Friday, July 29, 2011

Middle of Winter

No joking allowed-it has been cold here!  We are in the middle of the winter and just had a cold front with snow in the Eastern Cape.

Monday, July 25, 2011

After too much time passing without spending time together, Lumka invited me to a girls’ weekend that her sister was organizing in Butterworth.  On Friday afternoon we jumped on the crowded public taxi to eGcuwa (Butterworth).  I was glad they knew what they were doing-as we walked to the chaotic taxi rank, Lumka told me, “don’t ask questions, just do what I say and follow where I go”.  During the pushing and shoving to get on this van, I was lifted to the back and sandwiched in between Lumka, her sister, and her sister’s friend.  Before you knew it, we were off as the warnings about public transport on the N2 highway were ringing in my ear.  But the beauty of the slowly setting sun was over the rondavel-dotted hills and knowing I was leaving East London for a few days calmed my fears! 

At dusk, we were dropped off in the middle of the town at the incredibly crowded KFC and began walking towards Lumka’s aunt’s home.  It was good to actually get out of the car in town because I usually just drive through on the way to somewhere else.  I remember driving through Butterworth during our first week in South Africa and I couldn’t imagine ever walking through the hectic town, now it didn’t feel like such a foreign world!

The porkchops
Lumka and her sisters told me that their aunt was nervous about having a white guest in her house because of her limited English skills and I was nervous about making a good impression on her.  When she arrived, it became clear that neither of us was that scary.  She just got angry at Lumka for preparing umphokoqo as that was not a proper meal for company, so she pulled out a bag of giant pork chops which accompanied the maize porridge and sour milk.  Lumka acted as translator, but I was able to practice my Xhosa and I think I understood much of the girl talk!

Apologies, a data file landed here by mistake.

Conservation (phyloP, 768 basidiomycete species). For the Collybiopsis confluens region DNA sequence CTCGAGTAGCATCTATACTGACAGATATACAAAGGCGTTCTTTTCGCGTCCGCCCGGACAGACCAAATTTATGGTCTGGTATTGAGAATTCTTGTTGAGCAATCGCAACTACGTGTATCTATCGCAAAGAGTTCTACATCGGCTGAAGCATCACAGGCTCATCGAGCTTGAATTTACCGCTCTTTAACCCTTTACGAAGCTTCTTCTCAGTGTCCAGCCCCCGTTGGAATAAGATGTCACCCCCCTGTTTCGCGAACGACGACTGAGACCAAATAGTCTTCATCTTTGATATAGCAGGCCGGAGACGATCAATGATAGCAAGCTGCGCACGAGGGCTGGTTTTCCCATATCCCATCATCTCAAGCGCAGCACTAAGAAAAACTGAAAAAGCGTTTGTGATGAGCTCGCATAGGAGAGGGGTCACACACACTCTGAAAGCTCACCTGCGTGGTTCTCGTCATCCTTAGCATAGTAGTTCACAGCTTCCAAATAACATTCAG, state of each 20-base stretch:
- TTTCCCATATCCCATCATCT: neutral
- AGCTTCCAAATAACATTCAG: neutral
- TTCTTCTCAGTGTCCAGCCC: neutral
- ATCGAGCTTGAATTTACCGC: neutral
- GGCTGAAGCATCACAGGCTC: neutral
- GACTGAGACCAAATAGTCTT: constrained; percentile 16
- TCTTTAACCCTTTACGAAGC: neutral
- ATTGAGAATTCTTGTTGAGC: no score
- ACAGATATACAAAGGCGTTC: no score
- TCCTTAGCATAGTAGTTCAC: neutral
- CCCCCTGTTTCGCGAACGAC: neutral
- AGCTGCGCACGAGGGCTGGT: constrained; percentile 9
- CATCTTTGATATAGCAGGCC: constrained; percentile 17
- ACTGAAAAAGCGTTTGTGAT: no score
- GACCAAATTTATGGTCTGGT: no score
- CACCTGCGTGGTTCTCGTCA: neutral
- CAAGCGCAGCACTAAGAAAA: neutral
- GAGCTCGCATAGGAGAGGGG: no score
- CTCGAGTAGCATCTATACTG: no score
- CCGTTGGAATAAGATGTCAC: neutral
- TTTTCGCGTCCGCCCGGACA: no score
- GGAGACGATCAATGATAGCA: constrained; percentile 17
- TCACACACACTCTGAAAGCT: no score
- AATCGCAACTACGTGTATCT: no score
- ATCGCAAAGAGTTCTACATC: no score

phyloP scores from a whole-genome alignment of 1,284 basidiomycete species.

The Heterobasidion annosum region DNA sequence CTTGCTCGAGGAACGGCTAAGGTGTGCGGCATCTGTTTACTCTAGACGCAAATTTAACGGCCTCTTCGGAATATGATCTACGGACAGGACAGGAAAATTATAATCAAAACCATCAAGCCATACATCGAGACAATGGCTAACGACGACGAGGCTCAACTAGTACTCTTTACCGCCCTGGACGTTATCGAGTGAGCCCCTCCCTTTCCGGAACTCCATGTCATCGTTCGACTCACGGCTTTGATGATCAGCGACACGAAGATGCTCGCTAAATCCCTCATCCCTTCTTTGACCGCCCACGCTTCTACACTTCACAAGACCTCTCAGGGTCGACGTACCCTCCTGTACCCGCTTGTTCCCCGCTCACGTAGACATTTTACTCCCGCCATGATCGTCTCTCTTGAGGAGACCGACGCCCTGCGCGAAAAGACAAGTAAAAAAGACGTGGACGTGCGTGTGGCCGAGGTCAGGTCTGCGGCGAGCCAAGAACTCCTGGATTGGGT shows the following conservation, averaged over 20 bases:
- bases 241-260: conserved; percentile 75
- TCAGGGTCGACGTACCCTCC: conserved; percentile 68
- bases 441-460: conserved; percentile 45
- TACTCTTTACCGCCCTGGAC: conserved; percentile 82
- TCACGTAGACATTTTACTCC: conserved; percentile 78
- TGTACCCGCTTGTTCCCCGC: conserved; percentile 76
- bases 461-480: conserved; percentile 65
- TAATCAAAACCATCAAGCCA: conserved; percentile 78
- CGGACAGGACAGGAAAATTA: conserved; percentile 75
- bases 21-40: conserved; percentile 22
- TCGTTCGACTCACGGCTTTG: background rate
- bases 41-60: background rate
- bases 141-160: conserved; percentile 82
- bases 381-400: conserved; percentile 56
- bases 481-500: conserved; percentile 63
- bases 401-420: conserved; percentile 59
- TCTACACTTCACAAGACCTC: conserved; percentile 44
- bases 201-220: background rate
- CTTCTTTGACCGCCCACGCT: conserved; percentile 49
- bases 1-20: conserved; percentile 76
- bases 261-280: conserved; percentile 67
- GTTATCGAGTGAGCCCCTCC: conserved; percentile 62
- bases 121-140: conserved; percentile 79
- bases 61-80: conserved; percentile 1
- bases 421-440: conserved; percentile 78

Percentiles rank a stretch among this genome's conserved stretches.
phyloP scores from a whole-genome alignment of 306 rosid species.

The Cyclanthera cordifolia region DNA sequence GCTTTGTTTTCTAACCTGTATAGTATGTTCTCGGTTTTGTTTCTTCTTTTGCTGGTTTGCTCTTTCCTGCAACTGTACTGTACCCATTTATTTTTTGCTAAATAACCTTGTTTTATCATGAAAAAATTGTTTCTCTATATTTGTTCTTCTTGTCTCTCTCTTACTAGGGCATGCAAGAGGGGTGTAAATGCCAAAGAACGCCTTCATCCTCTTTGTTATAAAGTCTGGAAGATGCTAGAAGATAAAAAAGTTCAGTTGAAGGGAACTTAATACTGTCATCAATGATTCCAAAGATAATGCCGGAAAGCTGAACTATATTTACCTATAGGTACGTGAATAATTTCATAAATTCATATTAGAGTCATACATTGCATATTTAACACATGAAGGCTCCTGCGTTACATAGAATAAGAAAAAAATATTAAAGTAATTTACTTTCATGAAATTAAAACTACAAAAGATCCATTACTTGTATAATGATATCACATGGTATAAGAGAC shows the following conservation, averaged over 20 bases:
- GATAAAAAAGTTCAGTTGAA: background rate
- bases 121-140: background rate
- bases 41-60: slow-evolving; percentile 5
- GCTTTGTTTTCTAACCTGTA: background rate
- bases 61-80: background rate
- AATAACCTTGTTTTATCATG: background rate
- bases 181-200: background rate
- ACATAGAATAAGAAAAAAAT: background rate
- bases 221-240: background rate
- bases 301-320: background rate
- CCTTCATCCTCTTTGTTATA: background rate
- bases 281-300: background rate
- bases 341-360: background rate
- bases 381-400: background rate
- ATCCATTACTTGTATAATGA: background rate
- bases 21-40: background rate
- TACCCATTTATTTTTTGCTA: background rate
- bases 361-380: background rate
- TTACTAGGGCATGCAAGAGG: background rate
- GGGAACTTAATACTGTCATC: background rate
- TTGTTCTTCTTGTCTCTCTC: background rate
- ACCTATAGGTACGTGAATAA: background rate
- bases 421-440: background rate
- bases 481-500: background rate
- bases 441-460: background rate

Eating umphokoqo




The next morning was church—Lumka and her sisters are Adventists so their church service is on Saturdays.   As usual, we arrived late for church so all eyes were on us when we entered.  The sermon was in English, but I was mortified during the group classes when someone suggested that we speak in English because not everyone spoke Xhosa.  I appreciated her courtesy, but also feel uncomfortable when my presence disrupts normal activities!  But the service was full of singing and a ceremony at the end where we formed a circle and shook everyone’s hands.  Lumka and her sisters were laughing the entire time because I was the only of the entire congregation being pulled into big bear hugs.  Then, we were also able to use my “foreigness” to get a ride back home, after a tour through Butterworth and Msobomvu township.  The presence of a Canadian woman at her aunt’s house caused quite the stir-from getting a ride all the way to church in Msobomvu township (instead of being dropped at the taxi rank in town) to her aunt being stopped at the grocery store by the neighbours who were curious about the white girl eating KFC on her stoop to being asked in for tea by one of the church ladies! 
Saturday night cooking


The rest of the day was spent grocery shopping and sitting in the kitchen; preparing dinner but eating so much junk that we barely ate anything we cooked.  But I’ve got another recipe under my belt—chakalaka from scratch.  On Sunday morning Lumka convinced me that the meat in the pot left on the stove from the night before is even better and it’s true!


More meat (and Sunday's breakfast)
Lumka's trifle recipe
The ladies' weekend (with Lumka's aunt in the middle!)
Then it was time for all of us to leave Butterworth and head back to East London.  I had been told that I couldn’t leave the country without hitchhiking as it was a totally different culture than in North America. I barely slept that night, running through many possible scenarios of how it would turn out and wondering if I was getting too comfortable living here!  But we had Sis G’s approval so when Lumka’s aunt dropped us at the hiking spot with students returning to class, families returning home, and workers going back to the city, I held our sign showing where we wanted to go and felt excited and nervous.  But, apparently, it was not anyone’s lucky day to get back to East London so we hopped in another crowded public taxi to get back to East London.  So, still no complete hiking experience but at least a great weekend away!



Friday, July 22, 2011

Vigilante Justice is Alive and Well